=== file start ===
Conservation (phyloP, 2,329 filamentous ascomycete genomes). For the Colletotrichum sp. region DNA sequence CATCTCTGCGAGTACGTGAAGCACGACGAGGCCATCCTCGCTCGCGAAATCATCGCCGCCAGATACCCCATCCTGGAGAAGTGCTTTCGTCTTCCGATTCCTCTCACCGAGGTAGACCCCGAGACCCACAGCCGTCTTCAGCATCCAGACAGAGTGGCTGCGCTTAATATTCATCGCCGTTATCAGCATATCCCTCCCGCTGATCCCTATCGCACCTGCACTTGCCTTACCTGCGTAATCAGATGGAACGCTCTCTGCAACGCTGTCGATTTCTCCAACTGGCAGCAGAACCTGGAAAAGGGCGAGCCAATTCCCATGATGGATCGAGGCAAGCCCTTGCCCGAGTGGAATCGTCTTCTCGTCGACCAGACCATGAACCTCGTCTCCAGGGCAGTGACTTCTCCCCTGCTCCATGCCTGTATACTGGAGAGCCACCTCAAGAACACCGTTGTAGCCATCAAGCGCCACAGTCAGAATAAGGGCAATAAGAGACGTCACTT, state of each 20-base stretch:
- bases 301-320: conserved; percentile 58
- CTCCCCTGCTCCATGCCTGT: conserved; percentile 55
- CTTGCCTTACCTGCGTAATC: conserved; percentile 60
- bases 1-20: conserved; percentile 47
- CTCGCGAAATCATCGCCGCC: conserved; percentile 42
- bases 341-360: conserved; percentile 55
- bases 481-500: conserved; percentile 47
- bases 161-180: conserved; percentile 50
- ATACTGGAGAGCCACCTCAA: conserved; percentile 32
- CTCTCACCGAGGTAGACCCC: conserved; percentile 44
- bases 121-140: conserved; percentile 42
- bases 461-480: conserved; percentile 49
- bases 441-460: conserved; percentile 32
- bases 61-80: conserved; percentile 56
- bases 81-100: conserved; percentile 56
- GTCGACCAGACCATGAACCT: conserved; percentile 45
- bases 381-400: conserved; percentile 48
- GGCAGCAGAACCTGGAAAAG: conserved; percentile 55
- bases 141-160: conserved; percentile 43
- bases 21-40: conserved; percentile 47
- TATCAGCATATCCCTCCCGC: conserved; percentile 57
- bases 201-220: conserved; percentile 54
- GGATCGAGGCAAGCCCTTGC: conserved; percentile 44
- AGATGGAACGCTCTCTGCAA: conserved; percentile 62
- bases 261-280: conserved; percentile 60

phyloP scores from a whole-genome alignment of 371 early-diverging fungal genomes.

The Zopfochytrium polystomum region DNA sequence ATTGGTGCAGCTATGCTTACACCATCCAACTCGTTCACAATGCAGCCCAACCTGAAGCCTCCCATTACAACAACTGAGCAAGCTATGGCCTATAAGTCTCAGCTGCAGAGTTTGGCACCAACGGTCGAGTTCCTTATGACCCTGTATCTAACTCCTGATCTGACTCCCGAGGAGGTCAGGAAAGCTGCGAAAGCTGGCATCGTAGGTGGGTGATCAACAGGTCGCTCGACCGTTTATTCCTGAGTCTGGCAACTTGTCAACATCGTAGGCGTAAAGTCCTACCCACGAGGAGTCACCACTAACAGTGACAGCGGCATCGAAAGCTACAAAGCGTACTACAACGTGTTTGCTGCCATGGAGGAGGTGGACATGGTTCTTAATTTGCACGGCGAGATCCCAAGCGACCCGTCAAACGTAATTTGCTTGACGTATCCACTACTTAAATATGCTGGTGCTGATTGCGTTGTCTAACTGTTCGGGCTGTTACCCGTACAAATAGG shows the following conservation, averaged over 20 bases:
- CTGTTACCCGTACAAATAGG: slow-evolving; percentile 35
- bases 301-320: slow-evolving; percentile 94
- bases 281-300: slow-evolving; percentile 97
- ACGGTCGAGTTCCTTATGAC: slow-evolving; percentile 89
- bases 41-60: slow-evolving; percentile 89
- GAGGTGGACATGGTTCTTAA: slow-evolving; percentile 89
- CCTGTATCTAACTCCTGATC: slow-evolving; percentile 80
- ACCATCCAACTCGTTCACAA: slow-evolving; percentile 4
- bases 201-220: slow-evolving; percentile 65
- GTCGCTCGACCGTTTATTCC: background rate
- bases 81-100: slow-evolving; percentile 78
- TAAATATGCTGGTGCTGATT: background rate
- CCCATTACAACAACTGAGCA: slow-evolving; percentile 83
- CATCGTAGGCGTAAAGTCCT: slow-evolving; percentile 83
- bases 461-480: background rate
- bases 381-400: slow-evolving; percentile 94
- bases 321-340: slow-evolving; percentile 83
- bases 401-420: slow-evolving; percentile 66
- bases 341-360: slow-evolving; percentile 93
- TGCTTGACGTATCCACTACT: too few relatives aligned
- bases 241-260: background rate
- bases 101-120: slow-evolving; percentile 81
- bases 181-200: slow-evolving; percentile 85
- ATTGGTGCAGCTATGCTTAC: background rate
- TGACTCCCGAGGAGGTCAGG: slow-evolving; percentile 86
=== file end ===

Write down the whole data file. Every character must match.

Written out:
Conservation (phyloP, 2,329 filamentous ascomycete genomes). For the Colletotrichum sp. region DNA sequence CATCTCTGCGAGTACGTGAAGCACGACGAGGCCATCCTCGCTCGCGAAATCATCGCCGCCAGATACCCCATCCTGGAGAAGTGCTTTCGTCTTCCGATTCCTCTCACCGAGGTAGACCCCGAGACCCACAGCCGTCTTCAGCATCCAGACAGAGTGGCTGCGCTTAATATTCATCGCCGTTATCAGCATATCCCTCCCGCTGATCCCTATCGCACCTGCACTTGCCTTACCTGCGTAATCAGATGGAACGCTCTCTGCAACGCTGTCGATTTCTCCAACTGGCAGCAGAACCTGGAAAAGGGCGAGCCAATTCCCATGATGGATCGAGGCAAGCCCTTGCCCGAGTGGAATCGTCTTCTCGTCGACCAGACCATGAACCTCGTCTCCAGGGCAGTGACTTCTCCCCTGCTCCATGCCTGTATACTGGAGAGCCACCTCAAGAACACCGTTGTAGCCATCAAGCGCCACAGTCAGAATAAGGGCAATAAGAGACGTCACTT, state of each 20-base stretch:
- bases 301-320: conserved; percentile 58
- CTCCCCTGCTCCATGCCTGT: conserved; percentile 55
- CTTGCCTTACCTGCGTAATC: conserved; percentile 60
- bases 1-20: conserved; percentile 47
- CTCGCGAAATCATCGCCGCC: conserved; percentile 42
- bases 341-360: conserved; percentile 55
- bases 481-500: conserved; percentile 47
- bases 161-180: conserved; percentile 50
- ATACTGGAGAGCCACCTCAA: conserved; percentile 32
- CTCTCACCGAGGTAGACCCC: conserved; percentile 44
- bases 121-140: conserved; percentile 42
- bases 461-480: conserved; percentile 49
- bases 441-460: conserved; percentile 32
- bases 61-80: conserved; percentile 56
- bases 81-100: conserved; percentile 56
- GTCGACCAGACCATGAACCT: conserved; percentile 45
- bases 381-400: conserved; percentile 48
- GGCAGCAGAACCTGGAAAAG: conserved; percentile 55
- bases 141-160: conserved; percentile 43
- bases 21-40: conserved; percentile 47
- TATCAGCATATCCCTCCCGC: conserved; percentile 57
- bases 201-220: conserved; percentile 54
- GGATCGAGGCAAGCCCTTGC: conserved; percentile 44
- AGATGGAACGCTCTCTGCAA: conserved; percentile 62
- bases 261-280: conserved; percentile 60

phyloP scores from a whole-genome alignment of 371 early-diverging fungal genomes.

The Zopfochytrium polystomum region DNA sequence ATTGGTGCAGCTATGCTTACACCATCCAACTCGTTCACAATGCAGCCCAACCTGAAGCCTCCCATTACAACAACTGAGCAAGCTATGGCCTATAAGTCTCAGCTGCAGAGTTTGGCACCAACGGTCGAGTTCCTTATGACCCTGTATCTAACTCCTGATCTGACTCCCGAGGAGGTCAGGAAAGCTGCGAAAGCTGGCATCGTAGGTGGGTGATCAACAGGTCGCTCGACCGTTTATTCCTGAGTCTGGCAACTTGTCAACATCGTAGGCGTAAAGTCCTACCCACGAGGAGTCACCACTAACAGTGACAGCGGCATCGAAAGCTACAAAGCGTACTACAACGTGTTTGCTGCCATGGAGGAGGTGGACATGGTTCTTAATTTGCACGGCGAGATCCCAAGCGACCCGTCAAACGTAATTTGCTTGACGTATCCACTACTTAAATATGCTGGTGCTGATTGCGTTGTCTAACTGTTCGGGCTGTTACCCGTACAAATAGG shows the following conservation, averaged over 20 bases:
- CTGTTACCCGTACAAATAGG: slow-evolving; percentile 35
- bases 301-320: slow-evolving; percentile 94
- bases 281-300: slow-evolving; percentile 97
- ACGGTCGAGTTCCTTATGAC: slow-evolving; percentile 89
- bases 41-60: slow-evolving; percentile 89
- GAGGTGGACATGGTTCTTAA: slow-evolving; percentile 89
- CCTGTATCTAACTCCTGATC: slow-evolving; percentile 80
- ACCATCCAACTCGTTCACAA: slow-evolving; percentile 4
- bases 201-220: slow-evolving; percentile 65
- GTCGCTCGACCGTTTATTCC: background rate
- bases 81-100: slow-evolving; percentile 78
- TAAATATGCTGGTGCTGATT: background rate
- CCCATTACAACAACTGAGCA: slow-evolving; percentile 83
- CATCGTAGGCGTAAAGTCCT: slow-evolving; percentile 83
- bases 461-480: background rate
- bases 381-400: slow-evolving; percentile 94
- bases 321-340: slow-evolving; percentile 83
- bases 401-420: slow-evolving; percentile 66
- bases 341-360: slow-evolving; percentile 93
- TGCTTGACGTATCCACTACT: too few relatives aligned
- bases 241-260: background rate
- bases 101-120: slow-evolving; percentile 81
- bases 181-200: slow-evolving; percentile 85
- ATTGGTGCAGCTATGCTTAC: background rate
- TGACTCCCGAGGAGGTCAGG: slow-evolving; percentile 86